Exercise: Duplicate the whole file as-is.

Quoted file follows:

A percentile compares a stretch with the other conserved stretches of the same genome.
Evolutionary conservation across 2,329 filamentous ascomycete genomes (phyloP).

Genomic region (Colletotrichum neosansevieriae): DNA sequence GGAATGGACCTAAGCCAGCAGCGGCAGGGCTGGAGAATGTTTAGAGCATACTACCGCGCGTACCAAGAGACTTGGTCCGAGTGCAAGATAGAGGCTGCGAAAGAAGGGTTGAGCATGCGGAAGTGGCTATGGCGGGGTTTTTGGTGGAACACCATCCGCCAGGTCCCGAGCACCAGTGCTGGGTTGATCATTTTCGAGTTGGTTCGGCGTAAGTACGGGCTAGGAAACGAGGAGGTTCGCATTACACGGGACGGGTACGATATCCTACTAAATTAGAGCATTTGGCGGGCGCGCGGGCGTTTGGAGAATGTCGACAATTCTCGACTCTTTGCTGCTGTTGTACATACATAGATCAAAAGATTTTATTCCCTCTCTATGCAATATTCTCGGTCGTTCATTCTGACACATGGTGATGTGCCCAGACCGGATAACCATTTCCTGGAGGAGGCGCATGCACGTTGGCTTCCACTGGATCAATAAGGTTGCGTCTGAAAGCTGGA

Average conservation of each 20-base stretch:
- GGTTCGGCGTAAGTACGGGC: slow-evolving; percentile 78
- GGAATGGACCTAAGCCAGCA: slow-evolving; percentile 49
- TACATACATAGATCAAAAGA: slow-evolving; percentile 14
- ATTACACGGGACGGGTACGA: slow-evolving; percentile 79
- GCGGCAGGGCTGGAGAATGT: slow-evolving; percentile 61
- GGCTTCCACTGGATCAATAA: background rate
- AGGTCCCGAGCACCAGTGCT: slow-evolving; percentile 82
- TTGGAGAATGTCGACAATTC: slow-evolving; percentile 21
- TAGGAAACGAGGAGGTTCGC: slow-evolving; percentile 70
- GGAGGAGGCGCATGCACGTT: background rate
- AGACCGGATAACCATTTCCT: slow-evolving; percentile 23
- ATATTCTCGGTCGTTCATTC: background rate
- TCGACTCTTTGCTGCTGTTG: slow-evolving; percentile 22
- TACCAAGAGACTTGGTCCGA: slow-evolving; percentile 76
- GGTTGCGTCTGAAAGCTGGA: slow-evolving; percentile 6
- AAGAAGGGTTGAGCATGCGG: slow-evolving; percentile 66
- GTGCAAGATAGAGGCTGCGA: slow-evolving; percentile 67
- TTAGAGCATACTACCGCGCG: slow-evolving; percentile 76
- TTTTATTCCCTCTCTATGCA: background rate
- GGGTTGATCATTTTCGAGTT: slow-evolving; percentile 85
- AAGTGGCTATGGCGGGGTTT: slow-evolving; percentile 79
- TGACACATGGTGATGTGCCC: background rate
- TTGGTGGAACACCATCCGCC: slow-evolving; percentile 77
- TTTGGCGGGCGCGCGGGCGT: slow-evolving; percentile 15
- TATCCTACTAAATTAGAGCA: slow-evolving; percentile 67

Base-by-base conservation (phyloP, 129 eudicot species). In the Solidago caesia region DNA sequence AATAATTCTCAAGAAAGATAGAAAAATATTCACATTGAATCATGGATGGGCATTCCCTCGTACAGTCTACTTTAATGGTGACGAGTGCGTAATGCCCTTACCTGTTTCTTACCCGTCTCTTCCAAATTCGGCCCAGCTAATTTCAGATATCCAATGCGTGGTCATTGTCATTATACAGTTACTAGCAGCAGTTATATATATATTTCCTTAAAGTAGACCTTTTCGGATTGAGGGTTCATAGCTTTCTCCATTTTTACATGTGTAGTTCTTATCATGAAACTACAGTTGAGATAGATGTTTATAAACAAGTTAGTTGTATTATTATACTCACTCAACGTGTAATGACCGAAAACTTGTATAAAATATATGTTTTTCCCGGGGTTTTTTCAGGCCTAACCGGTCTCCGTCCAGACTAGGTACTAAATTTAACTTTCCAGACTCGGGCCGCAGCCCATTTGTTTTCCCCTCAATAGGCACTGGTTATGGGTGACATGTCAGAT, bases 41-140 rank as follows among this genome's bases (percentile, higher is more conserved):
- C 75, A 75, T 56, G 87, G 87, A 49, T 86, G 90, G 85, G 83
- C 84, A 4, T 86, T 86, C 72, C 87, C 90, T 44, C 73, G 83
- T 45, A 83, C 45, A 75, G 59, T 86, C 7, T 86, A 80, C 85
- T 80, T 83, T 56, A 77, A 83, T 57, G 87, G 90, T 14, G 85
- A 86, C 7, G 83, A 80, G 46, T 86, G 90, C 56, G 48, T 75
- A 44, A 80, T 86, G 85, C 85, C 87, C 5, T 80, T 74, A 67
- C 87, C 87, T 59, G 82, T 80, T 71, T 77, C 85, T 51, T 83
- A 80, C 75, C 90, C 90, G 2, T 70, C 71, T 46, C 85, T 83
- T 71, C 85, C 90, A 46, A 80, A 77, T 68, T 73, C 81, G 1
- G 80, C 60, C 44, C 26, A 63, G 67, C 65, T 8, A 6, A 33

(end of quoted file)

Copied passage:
A percentile compares a stretch with the other conserved stretches of the same genome.
Evolutionary conservation across 2,329 filamentous ascomycete genomes (phyloP).

Genomic region (Colletotrichum neosansevieriae): DNA sequence GGAATGGACCTAAGCCAGCAGCGGCAGGGCTGGAGAATGTTTAGAGCATACTACCGCGCGTACCAAGAGACTTGGTCCGAGTGCAAGATAGAGGCTGCGAAAGAAGGGTTGAGCATGCGGAAGTGGCTATGGCGGGGTTTTTGGTGGAACACCATCCGCCAGGTCCCGAGCACCAGTGCTGGGTTGATCATTTTCGAGTTGGTTCGGCGTAAGTACGGGCTAGGAAACGAGGAGGTTCGCATTACACGGGACGGGTACGATATCCTACTAAATTAGAGCATTTGGCGGGCGCGCGGGCGTTTGGAGAATGTCGACAATTCTCGACTCTTTGCTGCTGTTGTACATACATAGATCAAAAGATTTTATTCCCTCTCTATGCAATATTCTCGGTCGTTCATTCTGACACATGGTGATGTGCCCAGACCGGATAACCATTTCCTGGAGGAGGCGCATGCACGTTGGCTTCCACTGGATCAATAAGGTTGCGTCTGAAAGCTGGA

Average conservation of each 20-base stretch:
- GGTTCGGCGTAAGTACGGGC: slow-evolving; percentile 78
- GGAATGGACCTAAGCCAGCA: slow-evolving; percentile 49
- TACATACATAGATCAAAAGA: slow-evolving; percentile 14
- ATTACACGGGACGGGTACGA: slow-evolving; percentile 79
- GCGGCAGGGCTGGAGAATGT: slow-evolving; percentile 61
- GGCTTCCACTGGATCAATAA: background rate
- AGGTCCCGAGCACCAGTGCT: slow-evolving; percentile 82
- TTGGAGAATGTCGACAATTC: slow-evolving; percentile 21
- TAGGAAACGAGGAGGTTCGC: slow-evolving; percentile 70
- GGAGGAGGCGCATGCACGTT: background rate
- AGACCGGATAACCATTTCCT: slow-evolving; percentile 23
- ATATTCTCGGTCGTTCATTC: background rate
- TCGACTCTTTGCTGCTGTTG: slow-evolving; percentile 22
- TACCAAGAGACTTGGTCCGA: slow-evolving; percentile 76
- GGTTGCGTCTGAAAGCTGGA: slow-evolving; percentile 6
- AAGAAGGGTTGAGCATGCGG: slow-evolving; percentile 66
- GTGCAAGATAGAGGCTGCGA: slow-evolving; percentile 67
- TTAGAGCATACTACCGCGCG: slow-evolving; percentile 76
- TTTTATTCCCTCTCTATGCA: background rate
- GGGTTGATCATTTTCGAGTT: slow-evolving; percentile 85
- AAGTGGCTATGGCGGGGTTT: slow-evolving; percentile 79
- TGACACATGGTGATGTGCCC: background rate
- TTGGTGGAACACCATCCGCC: slow-evolving; percentile 77
- TTTGGCGGGCGCGCGGGCGT: slow-evolving; percentile 15
- TATCCTACTAAATTAGAGCA: slow-evolving; percentile 67

Base-by-base conservation (phyloP, 129 eudicot species). In the Solidago caesia region DNA sequence AATAATTCTCAAGAAAGATAGAAAAATATTCACATTGAATCATGGATGGGCATTCCCTCGTACAGTCTACTTTAATGGTGACGAGTGCGTAATGCCCTTACCTGTTTCTTACCCGTCTCTTCCAAATTCGGCCCAGCTAATTTCAGATATCCAATGCGTGGTCATTGTCATTATACAGTTACTAGCAGCAGTTATATATATATTTCCTTAAAGTAGACCTTTTCGGATTGAGGGTTCATAGCTTTCTCCATTTTTACATGTGTAGTTCTTATCATGAAACTACAGTTGAGATAGATGTTTATAAACAAGTTAGTTGTATTATTATACTCACTCAACGTGTAATGACCGAAAACTTGTATAAAATATATGTTTTTCCCGGGGTTTTTTCAGGCCTAACCGGTCTCCGTCCAGACTAGGTACTAAATTTAACTTTCCAGACTCGGGCCGCAGCCCATTTGTTTTCCCCTCAATAGGCACTGGTTATGGGTGACATGTCAGAT, bases 41-140 rank as follows among this genome's bases (percentile, higher is more conserved):
- C 75, A 75, T 56, G 87, G 87, A 49, T 86, G 90, G 85, G 83
- C 84, A 4, T 86, T 86, C 72, C 87, C 90, T 44, C 73, G 83
- T 45, A 83, C 45, A 75, G 59, T 86, C 7, T 86, A 80, C 85
- T 80, T 83, T 56, A 77, A 83, T 57, G 87, G 90, T 14, G 85
- A 86, C 7, G 83, A 80, G 46, T 86, G 90, C 56, G 48, T 75
- A 44, A 80, T 86, G 85, C 85, C 87, C 5, T 80, T 74, A 67
- C 87, C 87, T 59, G 82, T 80, T 71, T 77, C 85, T 51, T 83
- A 80, C 75, C 90, C 90, G 2, T 70, C 71, T 46, C 85, T 83
- T 71, C 85, C 90, A 46, A 80, A 77, T 68, T 73, C 81, G 1
- G 80, C 60, C 44, C 26, A 63, G 67, C 65, T 8, A 6, A 33